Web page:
I have been thinking a bit about organizations and in particular, where I need to engage organizations to be most effective at helping them solve the problems of the overall business.
To better understand what has shaped my thinking I’d like to start with a bit of history around my background and life experiences. I initially started as a networking administrator within an old school ISP service organization and then my career progressed away from support services and into shared services and eventually product development. My experience in a variety of roles provided me with a set of perspectives around service and product development organizations.
These two key organizational types have distinctly different engagement models for me. If you have read some of my other work, I have a solid perspective on solving problems, and you’ll know that I don’t implement agile to be “more agile”. Agile is a large tool in my toolbox and tends to assist in solving a core set of issues that affects organizations: time to market, predictability, cost reductions, and quality to name a few. When I enter organizations, these two organization types are patterns that I look to identify to help me solve their problems.
The Service Organization
A service organization is generally an enabler of a real business function like sales of human capital or, put in a nicer way, staffing. Thinking back to my history with a big player in the healthcare staffing space, IT was a function of the business not the business itself. We typically did things like CRM development and website development that facilitated lead generation and the like. The business makes a pull for a new service to be available to the real product Sales. In this type of organization, I find it useful to transform in IT unless I am encapsulating the entire value chain from initial contact to opportunities for converting and through to conversion of the sale and possibly beyond.
For that reason, the IT group is there to make the life of the sales organization more efficient, or restated, to enable more and higher sales and generate more money. IT is an enabler for sales. In these organizations, I am fine with an IT implementation of agile that gives lead times to the organizations and that can make reliable commitments to delivery. The overall goal is to enable generation of more leads and to close more sales buy providing services that enable the organization. The goal would be to reduce cycle time through automation of processes.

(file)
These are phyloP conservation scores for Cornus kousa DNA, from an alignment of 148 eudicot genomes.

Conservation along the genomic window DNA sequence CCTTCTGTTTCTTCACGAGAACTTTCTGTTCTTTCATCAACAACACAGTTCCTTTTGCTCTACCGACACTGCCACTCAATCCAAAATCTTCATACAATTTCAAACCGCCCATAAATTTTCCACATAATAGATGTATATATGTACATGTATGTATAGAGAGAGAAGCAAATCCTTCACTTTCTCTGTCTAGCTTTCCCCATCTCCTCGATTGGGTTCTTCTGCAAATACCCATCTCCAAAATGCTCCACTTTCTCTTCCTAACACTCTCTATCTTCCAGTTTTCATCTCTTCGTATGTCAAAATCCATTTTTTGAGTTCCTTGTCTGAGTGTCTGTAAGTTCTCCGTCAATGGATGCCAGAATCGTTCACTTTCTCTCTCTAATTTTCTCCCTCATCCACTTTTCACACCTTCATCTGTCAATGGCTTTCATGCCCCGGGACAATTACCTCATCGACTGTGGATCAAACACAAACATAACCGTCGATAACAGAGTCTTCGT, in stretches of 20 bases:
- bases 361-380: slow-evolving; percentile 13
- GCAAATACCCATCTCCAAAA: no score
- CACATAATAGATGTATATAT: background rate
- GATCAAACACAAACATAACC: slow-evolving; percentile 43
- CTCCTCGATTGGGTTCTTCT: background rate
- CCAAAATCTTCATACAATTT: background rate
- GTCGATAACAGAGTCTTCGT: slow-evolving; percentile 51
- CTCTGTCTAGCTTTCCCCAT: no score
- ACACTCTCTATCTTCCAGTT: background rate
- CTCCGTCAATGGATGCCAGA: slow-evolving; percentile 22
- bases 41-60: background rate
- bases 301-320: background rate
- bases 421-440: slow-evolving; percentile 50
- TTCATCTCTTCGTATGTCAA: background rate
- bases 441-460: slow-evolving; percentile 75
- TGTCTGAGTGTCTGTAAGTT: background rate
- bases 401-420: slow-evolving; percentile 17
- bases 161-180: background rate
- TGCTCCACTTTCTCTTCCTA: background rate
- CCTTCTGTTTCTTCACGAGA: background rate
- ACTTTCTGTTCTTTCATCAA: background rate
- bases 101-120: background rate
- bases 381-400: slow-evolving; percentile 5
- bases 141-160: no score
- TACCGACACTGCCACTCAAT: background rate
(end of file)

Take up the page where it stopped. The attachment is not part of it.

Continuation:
The IT failure would be if they are the bottleneck in the cycle time or if they are elongating it. Beginning with IT allows me to focus on a predictable delivery of capabilities to an organization with the goal of enabling the real customer of IT, sales. Sales in this case would be to both the businesses wanting a staff augmentation and the person that wants a job. They are split out in organizations depending on the size of the staffing company, but those are the two basic products.
The Product Development Organization
I find product development organizations to be a little bit different and I’ll warn you, I don’t share the same sentiment others do. Product development organizations are fundamentally broken most of the time. I hear “the business” a lot… and in truth, I hear it in service organizations too. Nevertheless, “Us and them” is the prevailing attitude in sales, marketing, product, and IT in many organizations. In my experience, product and development are one and the same most of the time if you use the 80/20 rule. They share the same agenda. Get products to market that improves the bottom line while excelling in the market.
Sales heavy organizations will tend to favor contract fulfillment, market penetration, and customer retention.
Market based organizations will tend to favor consumer behaviors, finding new markets, and trends.
Either way, you develop product to help you fulfill those needs. In both cases, I foster or create the partnership between product and IT organizations. That’s one reason why I look to solve the problems of the CEO or VP of a division. The person sponsoring the change needs to be a part of the organization that can ensure the bond does not break.